Freedom to disagree and dispute must be protected: President Pranab Mukherjee
Lamenting the “unfortunate tendency” to take umbrage at the expression of any view considered hostile, President Pranab Mukherjee said on Thursday that the “freedom to doubt, disagree and dispute” must be protected.
Mukherjee also said patriotism should not result in “blinkered” approaches in interpreting history or a compromise with truth in order to justify an argument of choice.
Asserting that the greatest strength of India is its pluralism and social, cultural, linguistic diversity, he said the country’s traditions have always celebrated the “argumentative Indian and not the intolerant Indian.”
The President made the remarks after inaugurating the 77th session of the Indian History Congress in Thiruvananthapuram.
There has been an “unfortunate tendency” in the country from time-to-time to take umbrage at the expression of any view perceived to be hostile to our social or cultural institutions past or present, Mukherjee said.
Similarly, critical appraisals of heroes and national icons of the past have been met with hostility or sometimes even violence, he pointed out.
“Freedom to doubt, disagree and dispute intellectually must be protected as an essential pillar of democracy. Nothing should lie outside realm of discussion and argument and such freedom is vital for the progress in any field especially in a craft like history,” he said.
In his address, the President asked historians to be as objective as possible in their approach to history.
Advocating that reason and moderation should be the guide, Mukherjee said, “It is natural to love one’s country and see as much glory in its past as one can detect. But, patriotism should not result in blinkered approaches in interpreting history or a compromise with truth in order to justify an argument of choice.”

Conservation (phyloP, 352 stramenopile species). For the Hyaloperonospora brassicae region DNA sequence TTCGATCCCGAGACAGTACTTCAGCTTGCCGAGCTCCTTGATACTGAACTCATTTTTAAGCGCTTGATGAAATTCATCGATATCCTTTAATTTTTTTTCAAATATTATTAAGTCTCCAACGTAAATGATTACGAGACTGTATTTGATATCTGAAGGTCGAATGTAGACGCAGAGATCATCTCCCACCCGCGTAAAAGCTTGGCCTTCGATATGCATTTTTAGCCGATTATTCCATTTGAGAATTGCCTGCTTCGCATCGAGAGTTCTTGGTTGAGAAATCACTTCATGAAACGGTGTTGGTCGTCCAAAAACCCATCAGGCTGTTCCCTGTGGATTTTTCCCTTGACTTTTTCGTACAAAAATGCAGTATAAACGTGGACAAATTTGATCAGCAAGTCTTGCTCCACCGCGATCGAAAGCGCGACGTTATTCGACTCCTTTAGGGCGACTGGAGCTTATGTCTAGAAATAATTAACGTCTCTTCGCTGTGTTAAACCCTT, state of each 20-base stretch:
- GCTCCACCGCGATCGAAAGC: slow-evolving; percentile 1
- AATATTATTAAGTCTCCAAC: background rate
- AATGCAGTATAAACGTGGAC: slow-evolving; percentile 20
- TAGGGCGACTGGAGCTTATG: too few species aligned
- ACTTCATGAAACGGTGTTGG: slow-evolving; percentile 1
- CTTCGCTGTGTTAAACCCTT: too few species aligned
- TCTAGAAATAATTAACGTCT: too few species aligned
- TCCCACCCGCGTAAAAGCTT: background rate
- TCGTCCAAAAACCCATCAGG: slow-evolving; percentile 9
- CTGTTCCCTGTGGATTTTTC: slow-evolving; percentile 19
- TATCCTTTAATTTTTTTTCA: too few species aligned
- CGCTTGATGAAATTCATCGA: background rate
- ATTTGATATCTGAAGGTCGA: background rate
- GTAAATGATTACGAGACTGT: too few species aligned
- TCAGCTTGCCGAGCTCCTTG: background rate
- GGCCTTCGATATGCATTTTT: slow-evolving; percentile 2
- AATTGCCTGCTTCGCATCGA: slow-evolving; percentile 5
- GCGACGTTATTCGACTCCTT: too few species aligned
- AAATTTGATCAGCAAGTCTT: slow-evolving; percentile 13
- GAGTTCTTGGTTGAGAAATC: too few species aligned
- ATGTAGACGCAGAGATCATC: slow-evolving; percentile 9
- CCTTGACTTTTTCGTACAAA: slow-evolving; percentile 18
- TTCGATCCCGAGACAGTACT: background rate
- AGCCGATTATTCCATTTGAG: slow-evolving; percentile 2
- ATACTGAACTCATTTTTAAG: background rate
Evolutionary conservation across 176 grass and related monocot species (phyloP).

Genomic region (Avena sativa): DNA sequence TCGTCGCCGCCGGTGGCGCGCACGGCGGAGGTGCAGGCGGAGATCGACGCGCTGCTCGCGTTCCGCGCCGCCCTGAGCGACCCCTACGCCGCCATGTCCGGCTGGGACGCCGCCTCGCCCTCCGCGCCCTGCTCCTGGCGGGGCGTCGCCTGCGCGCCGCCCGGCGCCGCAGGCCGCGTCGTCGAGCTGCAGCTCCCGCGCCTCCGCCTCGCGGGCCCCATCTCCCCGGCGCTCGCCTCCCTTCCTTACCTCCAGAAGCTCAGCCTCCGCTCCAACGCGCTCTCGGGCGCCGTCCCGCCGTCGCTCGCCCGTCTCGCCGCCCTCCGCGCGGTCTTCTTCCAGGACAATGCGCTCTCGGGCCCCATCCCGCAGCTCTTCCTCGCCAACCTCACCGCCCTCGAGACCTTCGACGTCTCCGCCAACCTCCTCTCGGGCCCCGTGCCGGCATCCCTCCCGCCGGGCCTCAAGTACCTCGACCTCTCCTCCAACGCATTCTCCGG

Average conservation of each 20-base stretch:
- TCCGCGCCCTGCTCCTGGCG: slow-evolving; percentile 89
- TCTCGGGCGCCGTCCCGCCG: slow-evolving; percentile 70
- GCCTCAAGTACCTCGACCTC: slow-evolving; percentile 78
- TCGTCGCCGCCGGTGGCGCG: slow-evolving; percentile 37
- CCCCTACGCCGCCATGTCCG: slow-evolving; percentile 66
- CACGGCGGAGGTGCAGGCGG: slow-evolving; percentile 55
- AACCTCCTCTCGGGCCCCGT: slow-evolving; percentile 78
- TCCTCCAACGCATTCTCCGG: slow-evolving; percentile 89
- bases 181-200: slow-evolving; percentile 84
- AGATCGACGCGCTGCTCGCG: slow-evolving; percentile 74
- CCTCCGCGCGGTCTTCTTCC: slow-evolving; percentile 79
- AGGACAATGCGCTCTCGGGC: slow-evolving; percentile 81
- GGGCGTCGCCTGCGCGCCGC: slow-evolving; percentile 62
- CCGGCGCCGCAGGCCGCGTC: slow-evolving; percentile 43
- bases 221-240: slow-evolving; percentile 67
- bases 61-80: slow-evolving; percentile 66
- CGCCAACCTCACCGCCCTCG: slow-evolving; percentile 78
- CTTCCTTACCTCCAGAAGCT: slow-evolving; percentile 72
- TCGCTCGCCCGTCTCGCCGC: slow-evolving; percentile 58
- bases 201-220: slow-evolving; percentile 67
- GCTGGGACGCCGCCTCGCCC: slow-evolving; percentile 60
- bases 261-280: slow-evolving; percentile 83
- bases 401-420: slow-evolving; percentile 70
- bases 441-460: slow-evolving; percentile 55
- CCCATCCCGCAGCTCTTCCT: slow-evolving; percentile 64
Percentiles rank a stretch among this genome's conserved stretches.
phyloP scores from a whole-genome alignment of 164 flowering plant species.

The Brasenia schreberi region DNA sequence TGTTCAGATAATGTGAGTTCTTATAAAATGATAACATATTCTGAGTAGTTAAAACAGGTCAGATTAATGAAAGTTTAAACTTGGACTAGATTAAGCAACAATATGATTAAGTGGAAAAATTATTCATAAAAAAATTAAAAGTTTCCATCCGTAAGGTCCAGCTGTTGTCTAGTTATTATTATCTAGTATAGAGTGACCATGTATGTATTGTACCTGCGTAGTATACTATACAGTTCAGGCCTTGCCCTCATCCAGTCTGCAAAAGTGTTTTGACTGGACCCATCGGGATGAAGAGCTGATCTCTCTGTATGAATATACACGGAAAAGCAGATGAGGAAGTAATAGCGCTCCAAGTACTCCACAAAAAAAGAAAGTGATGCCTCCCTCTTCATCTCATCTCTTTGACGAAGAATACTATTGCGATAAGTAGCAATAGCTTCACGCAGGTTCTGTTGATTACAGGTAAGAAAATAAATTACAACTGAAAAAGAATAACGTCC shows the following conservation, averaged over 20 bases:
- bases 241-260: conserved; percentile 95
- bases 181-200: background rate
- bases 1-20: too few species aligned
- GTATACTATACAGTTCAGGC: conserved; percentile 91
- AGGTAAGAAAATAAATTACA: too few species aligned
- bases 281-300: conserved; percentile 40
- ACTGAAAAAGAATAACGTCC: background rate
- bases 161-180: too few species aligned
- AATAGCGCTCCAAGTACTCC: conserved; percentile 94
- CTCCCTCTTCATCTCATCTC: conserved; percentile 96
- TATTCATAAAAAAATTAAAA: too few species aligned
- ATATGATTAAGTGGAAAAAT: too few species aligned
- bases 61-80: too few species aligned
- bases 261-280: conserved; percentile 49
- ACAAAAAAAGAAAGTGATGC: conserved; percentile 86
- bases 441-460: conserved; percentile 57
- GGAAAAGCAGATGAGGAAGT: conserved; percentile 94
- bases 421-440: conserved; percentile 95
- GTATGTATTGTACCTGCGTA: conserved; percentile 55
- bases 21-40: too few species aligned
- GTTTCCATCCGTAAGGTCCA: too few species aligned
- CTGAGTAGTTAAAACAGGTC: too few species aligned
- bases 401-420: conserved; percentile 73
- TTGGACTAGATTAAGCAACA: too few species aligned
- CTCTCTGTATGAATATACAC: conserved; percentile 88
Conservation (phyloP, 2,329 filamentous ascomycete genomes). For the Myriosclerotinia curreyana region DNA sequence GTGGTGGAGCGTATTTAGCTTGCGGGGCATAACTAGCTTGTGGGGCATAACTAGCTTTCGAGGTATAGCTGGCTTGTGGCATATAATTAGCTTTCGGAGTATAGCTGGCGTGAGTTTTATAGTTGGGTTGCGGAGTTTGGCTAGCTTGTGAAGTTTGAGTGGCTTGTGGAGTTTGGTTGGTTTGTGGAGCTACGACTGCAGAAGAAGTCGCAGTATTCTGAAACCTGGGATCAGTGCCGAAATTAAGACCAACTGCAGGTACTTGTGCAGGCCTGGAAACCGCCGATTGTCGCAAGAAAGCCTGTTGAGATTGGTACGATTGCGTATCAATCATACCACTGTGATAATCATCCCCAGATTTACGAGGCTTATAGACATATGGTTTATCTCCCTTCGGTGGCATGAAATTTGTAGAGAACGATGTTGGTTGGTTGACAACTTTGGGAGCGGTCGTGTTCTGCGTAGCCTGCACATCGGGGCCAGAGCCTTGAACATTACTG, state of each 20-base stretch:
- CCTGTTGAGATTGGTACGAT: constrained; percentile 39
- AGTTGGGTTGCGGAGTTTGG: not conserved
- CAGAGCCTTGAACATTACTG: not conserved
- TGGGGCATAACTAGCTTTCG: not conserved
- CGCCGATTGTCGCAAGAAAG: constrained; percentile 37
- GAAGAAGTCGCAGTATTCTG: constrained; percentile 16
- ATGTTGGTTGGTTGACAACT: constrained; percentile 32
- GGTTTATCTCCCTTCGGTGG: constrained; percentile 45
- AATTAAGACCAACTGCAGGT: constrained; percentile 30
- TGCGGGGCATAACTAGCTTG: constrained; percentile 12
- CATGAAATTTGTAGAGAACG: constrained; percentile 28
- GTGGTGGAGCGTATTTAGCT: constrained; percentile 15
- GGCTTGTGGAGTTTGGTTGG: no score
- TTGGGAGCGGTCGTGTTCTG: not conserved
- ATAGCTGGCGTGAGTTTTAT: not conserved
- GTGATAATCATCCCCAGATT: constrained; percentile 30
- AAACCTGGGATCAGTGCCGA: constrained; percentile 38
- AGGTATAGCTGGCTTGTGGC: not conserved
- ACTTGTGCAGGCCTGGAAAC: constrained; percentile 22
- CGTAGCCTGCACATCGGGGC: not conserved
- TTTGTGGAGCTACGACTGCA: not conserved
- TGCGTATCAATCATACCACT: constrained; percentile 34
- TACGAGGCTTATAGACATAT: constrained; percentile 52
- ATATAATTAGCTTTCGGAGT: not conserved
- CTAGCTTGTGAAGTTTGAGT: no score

“No society is perfect and history must be also seen as a guide on what went wrong and what were the contradictions, deficiencies and weaknesses of the past,” he said.
“An objective pursuit of history, such as our best historians have attempted, requires an impartial mind of a judge and not the mind of an advocate,” the President said.
“We must keep our eyes open for unfamiliar ideas and be ready to consider a range of different inferences or assumptions,” he said.
He also said there should not be any conflict or contradiction between the promotion of regional history and the pursuit of the country’s history as a whole.
Kerala chief minister Pinarayi Vijayan and Opposition leader Ramesh Chennithala alleged that attempts were being made by vested interests to distort history to suit the present government at the Centre.
Mukherjee released the first copy of the proceedings of the Congress by presenting it to the CM.